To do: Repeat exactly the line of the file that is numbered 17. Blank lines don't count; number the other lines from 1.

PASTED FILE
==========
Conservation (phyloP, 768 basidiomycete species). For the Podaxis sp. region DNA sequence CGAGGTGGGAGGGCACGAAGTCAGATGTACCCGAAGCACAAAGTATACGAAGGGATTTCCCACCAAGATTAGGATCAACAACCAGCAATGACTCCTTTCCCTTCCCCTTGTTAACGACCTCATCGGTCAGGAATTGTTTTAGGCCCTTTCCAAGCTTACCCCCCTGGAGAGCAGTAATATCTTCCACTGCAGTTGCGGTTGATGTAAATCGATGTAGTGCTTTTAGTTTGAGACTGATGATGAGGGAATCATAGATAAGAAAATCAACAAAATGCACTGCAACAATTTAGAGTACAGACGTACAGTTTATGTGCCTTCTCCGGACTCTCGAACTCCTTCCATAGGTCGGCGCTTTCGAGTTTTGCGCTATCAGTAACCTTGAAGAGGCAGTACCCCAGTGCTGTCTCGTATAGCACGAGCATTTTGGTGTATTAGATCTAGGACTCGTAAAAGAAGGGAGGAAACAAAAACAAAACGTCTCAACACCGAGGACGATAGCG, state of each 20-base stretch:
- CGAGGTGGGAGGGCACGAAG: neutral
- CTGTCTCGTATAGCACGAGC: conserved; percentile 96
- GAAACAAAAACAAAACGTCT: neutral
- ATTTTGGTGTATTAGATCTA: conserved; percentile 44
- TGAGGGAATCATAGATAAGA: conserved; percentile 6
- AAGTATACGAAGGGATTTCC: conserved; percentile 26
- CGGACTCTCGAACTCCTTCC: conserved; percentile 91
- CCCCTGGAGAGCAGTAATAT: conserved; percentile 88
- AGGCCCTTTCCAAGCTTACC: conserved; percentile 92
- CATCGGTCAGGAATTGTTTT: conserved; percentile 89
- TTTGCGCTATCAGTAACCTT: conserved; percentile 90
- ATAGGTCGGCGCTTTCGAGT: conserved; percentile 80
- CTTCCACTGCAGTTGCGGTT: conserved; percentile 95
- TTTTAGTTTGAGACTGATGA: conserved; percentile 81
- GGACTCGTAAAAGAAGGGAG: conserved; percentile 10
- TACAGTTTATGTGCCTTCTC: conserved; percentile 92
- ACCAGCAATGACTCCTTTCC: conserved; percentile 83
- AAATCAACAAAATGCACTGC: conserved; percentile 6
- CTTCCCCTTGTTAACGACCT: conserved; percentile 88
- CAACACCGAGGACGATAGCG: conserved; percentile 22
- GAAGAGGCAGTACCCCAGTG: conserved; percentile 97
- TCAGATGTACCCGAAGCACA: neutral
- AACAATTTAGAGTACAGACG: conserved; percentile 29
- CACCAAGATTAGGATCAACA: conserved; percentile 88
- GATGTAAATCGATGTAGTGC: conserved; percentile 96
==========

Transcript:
- TACAGTTTATGTGCCTTCTC: conserved; percentile 92